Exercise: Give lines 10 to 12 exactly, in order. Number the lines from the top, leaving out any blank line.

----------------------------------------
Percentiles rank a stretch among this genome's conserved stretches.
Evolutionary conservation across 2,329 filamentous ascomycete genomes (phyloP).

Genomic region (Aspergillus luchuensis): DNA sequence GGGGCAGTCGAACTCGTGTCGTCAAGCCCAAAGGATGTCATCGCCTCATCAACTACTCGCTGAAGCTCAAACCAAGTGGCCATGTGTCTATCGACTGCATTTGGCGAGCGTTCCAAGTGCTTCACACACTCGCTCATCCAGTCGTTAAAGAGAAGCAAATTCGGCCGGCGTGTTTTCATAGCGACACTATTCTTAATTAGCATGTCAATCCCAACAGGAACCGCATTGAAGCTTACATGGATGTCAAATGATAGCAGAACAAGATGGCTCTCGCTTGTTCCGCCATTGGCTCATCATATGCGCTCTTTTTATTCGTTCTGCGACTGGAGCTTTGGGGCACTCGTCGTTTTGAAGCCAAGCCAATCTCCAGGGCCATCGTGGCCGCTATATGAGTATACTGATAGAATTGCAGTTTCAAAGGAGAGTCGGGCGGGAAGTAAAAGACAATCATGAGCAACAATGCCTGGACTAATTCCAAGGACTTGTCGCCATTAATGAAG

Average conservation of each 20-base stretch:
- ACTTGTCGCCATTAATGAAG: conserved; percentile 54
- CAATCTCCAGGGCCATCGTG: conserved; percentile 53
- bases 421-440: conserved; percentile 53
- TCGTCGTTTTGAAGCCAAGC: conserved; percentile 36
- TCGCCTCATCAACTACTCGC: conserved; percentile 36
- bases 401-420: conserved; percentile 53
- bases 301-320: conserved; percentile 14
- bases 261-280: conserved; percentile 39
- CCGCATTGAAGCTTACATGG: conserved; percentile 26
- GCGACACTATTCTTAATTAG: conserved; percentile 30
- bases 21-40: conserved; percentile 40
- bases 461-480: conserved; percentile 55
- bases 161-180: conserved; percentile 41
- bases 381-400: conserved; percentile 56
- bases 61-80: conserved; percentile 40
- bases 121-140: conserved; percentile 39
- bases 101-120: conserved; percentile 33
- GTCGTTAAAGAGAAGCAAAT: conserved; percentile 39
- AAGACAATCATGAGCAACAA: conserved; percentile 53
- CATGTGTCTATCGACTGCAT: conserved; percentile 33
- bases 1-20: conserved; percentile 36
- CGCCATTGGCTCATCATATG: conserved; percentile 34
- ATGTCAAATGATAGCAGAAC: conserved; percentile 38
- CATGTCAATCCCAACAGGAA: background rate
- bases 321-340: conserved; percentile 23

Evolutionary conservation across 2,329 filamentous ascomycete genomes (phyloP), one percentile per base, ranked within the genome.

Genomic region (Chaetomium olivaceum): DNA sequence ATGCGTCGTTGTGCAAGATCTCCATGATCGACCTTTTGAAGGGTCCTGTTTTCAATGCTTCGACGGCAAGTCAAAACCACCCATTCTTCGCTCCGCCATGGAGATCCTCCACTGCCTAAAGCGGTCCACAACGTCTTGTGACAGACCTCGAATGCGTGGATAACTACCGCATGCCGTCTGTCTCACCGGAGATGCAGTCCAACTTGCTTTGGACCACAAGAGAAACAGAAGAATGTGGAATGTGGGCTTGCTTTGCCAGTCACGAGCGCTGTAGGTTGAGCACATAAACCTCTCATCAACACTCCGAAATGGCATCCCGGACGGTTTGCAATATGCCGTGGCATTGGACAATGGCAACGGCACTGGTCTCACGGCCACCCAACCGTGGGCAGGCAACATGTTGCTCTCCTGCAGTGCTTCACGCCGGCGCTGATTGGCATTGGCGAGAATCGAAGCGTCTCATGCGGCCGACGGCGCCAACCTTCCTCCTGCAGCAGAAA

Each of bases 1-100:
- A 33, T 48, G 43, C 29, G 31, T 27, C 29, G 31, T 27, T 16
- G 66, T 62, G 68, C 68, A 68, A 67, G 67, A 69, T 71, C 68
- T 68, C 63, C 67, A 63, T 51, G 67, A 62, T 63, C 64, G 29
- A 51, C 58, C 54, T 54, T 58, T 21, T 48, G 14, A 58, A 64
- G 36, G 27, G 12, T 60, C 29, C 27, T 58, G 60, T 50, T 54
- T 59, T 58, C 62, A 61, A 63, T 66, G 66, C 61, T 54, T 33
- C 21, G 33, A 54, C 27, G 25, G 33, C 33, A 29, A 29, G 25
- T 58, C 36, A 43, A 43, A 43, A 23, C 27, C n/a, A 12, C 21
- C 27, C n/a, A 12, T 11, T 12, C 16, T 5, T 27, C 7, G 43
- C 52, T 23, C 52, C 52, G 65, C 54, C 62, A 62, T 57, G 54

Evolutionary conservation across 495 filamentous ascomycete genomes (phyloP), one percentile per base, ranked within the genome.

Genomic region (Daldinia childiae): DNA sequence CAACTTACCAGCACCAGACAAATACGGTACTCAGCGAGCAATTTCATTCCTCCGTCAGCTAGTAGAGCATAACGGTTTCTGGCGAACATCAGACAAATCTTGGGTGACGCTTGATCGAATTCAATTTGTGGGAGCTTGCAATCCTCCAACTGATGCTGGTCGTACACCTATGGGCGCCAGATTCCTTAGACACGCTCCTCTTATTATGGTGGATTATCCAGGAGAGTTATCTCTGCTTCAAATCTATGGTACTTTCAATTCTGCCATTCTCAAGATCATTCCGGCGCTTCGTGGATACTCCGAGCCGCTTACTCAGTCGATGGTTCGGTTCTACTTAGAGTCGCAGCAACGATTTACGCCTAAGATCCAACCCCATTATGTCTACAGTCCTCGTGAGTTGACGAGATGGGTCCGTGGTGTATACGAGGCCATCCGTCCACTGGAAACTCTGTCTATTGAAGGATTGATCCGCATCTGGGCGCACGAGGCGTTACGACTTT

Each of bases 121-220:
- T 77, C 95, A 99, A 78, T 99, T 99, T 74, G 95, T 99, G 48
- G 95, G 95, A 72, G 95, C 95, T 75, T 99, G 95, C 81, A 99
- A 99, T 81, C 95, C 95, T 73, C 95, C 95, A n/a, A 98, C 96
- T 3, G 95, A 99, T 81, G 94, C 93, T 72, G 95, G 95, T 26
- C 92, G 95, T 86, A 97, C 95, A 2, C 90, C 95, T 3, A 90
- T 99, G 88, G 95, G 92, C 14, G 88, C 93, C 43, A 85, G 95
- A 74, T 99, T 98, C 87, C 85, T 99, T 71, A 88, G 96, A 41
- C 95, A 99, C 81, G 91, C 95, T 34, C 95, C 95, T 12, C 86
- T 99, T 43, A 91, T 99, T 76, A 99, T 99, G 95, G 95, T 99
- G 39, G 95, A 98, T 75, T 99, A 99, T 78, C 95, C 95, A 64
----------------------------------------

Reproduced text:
- bases 401-420: conserved; percentile 53
- bases 301-320: conserved; percentile 14
- bases 261-280: conserved; percentile 39